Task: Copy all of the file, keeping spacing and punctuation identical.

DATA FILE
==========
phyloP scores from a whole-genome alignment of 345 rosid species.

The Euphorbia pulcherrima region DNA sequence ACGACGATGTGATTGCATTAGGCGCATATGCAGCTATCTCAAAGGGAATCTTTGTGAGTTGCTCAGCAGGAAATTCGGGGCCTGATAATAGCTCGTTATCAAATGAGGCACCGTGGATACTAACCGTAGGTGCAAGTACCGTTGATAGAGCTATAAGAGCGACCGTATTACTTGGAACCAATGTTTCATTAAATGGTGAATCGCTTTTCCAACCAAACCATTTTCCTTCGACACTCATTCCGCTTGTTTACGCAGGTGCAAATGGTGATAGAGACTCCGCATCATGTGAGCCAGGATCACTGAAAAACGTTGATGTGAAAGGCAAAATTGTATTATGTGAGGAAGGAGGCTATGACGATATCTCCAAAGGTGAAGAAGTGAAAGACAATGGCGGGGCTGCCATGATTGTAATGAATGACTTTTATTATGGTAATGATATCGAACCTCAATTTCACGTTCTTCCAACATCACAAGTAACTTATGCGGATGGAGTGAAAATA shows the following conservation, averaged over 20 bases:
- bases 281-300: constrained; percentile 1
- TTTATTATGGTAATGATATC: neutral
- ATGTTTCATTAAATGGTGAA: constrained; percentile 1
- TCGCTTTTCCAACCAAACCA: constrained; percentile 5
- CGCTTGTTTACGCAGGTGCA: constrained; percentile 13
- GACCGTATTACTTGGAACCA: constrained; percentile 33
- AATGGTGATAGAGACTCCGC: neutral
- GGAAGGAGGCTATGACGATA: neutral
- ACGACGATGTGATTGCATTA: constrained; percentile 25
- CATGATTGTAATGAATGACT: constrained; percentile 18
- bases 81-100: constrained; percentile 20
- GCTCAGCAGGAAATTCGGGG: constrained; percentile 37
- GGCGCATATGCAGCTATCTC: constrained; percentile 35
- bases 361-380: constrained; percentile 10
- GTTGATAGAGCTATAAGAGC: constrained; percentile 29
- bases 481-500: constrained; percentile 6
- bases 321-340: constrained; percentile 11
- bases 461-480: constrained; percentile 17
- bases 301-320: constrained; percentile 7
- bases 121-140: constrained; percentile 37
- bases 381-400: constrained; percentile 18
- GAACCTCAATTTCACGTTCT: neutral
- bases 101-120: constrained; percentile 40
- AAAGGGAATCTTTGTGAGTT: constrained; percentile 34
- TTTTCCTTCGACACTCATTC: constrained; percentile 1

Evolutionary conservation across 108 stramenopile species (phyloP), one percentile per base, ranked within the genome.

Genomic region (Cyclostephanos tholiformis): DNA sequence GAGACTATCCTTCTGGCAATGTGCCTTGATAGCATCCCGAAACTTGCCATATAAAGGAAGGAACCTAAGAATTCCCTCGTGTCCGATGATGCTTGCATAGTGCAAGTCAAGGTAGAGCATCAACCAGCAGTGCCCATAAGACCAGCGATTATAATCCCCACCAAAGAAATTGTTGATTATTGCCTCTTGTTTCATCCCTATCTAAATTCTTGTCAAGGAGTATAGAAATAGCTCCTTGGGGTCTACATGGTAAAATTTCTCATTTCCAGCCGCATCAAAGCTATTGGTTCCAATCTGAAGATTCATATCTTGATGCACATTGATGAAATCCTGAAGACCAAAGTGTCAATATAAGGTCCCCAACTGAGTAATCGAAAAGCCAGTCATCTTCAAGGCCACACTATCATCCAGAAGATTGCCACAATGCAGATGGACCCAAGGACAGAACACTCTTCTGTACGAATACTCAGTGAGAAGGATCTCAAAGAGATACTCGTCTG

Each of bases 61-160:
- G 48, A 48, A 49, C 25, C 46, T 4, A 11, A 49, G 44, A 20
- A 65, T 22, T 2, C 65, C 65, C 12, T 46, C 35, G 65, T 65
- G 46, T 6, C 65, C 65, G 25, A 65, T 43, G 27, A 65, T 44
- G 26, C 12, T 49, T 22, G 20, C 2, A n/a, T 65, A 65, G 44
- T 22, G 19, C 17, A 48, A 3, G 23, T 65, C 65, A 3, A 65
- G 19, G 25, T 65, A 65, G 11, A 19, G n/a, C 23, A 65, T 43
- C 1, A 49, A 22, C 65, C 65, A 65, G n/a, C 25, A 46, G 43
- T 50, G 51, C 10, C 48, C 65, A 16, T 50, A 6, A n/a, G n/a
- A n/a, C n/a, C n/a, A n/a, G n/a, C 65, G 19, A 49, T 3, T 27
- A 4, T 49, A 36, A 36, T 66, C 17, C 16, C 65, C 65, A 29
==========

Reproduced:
phyloP scores from a whole-genome alignment of 345 rosid species.

The Euphorbia pulcherrima region DNA sequence ACGACGATGTGATTGCATTAGGCGCATATGCAGCTATCTCAAAGGGAATCTTTGTGAGTTGCTCAGCAGGAAATTCGGGGCCTGATAATAGCTCGTTATCAAATGAGGCACCGTGGATACTAACCGTAGGTGCAAGTACCGTTGATAGAGCTATAAGAGCGACCGTATTACTTGGAACCAATGTTTCATTAAATGGTGAATCGCTTTTCCAACCAAACCATTTTCCTTCGACACTCATTCCGCTTGTTTACGCAGGTGCAAATGGTGATAGAGACTCCGCATCATGTGAGCCAGGATCACTGAAAAACGTTGATGTGAAAGGCAAAATTGTATTATGTGAGGAAGGAGGCTATGACGATATCTCCAAAGGTGAAGAAGTGAAAGACAATGGCGGGGCTGCCATGATTGTAATGAATGACTTTTATTATGGTAATGATATCGAACCTCAATTTCACGTTCTTCCAACATCACAAGTAACTTATGCGGATGGAGTGAAAATA shows the following conservation, averaged over 20 bases:
- bases 281-300: constrained; percentile 1
- TTTATTATGGTAATGATATC: neutral
- ATGTTTCATTAAATGGTGAA: constrained; percentile 1
- TCGCTTTTCCAACCAAACCA: constrained; percentile 5
- CGCTTGTTTACGCAGGTGCA: constrained; percentile 13
- GACCGTATTACTTGGAACCA: constrained; percentile 33
- AATGGTGATAGAGACTCCGC: neutral
- GGAAGGAGGCTATGACGATA: neutral
- ACGACGATGTGATTGCATTA: constrained; percentile 25
- CATGATTGTAATGAATGACT: constrained; percentile 18
- bases 81-100: constrained; percentile 20
- GCTCAGCAGGAAATTCGGGG: constrained; percentile 37
- GGCGCATATGCAGCTATCTC: constrained; percentile 35
- bases 361-380: constrained; percentile 10
- GTTGATAGAGCTATAAGAGC: constrained; percentile 29
- bases 481-500: constrained; percentile 6
- bases 321-340: constrained; percentile 11
- bases 461-480: constrained; percentile 17
- bases 301-320: constrained; percentile 7
- bases 121-140: constrained; percentile 37
- bases 381-400: constrained; percentile 18
- GAACCTCAATTTCACGTTCT: neutral
- bases 101-120: constrained; percentile 40
- AAAGGGAATCTTTGTGAGTT: constrained; percentile 34
- TTTTCCTTCGACACTCATTC: constrained; percentile 1

Evolutionary conservation across 108 stramenopile species (phyloP), one percentile per base, ranked within the genome.

Genomic region (Cyclostephanos tholiformis): DNA sequence GAGACTATCCTTCTGGCAATGTGCCTTGATAGCATCCCGAAACTTGCCATATAAAGGAAGGAACCTAAGAATTCCCTCGTGTCCGATGATGCTTGCATAGTGCAAGTCAAGGTAGAGCATCAACCAGCAGTGCCCATAAGACCAGCGATTATAATCCCCACCAAAGAAATTGTTGATTATTGCCTCTTGTTTCATCCCTATCTAAATTCTTGTCAAGGAGTATAGAAATAGCTCCTTGGGGTCTACATGGTAAAATTTCTCATTTCCAGCCGCATCAAAGCTATTGGTTCCAATCTGAAGATTCATATCTTGATGCACATTGATGAAATCCTGAAGACCAAAGTGTCAATATAAGGTCCCCAACTGAGTAATCGAAAAGCCAGTCATCTTCAAGGCCACACTATCATCCAGAAGATTGCCACAATGCAGATGGACCCAAGGACAGAACACTCTTCTGTACGAATACTCAGTGAGAAGGATCTCAAAGAGATACTCGTCTG

Each of bases 61-160:
- G 48, A 48, A 49, C 25, C 46, T 4, A 11, A 49, G 44, A 20
- A 65, T 22, T 2, C 65, C 65, C 12, T 46, C 35, G 65, T 65
- G 46, T 6, C 65, C 65, G 25, A 65, T 43, G 27, A 65, T 44
- G 26, C 12, T 49, T 22, G 20, C 2, A n/a, T 65, A 65, G 44
- T 22, G 19, C 17, A 48, A 3, G 23, T 65, C 65, A 3, A 65
- G 19, G 25, T 65, A 65, G 11, A 19, G n/a, C 23, A 65, T 43
- C 1, A 49, A 22, C 65, C 65, A 65, G n/a, C 25, A 46, G 43
- T 50, G 51, C 10, C 48, C 65, A 16, T 50, A 6, A n/a, G n/a
- A n/a, C n/a, C n/a, A n/a, G n/a, C 65, G 19, A 49, T 3, T 27
- A 4, T 49, A 36, A 36, T 66, C 17, C 16, C 65, C 65, A 29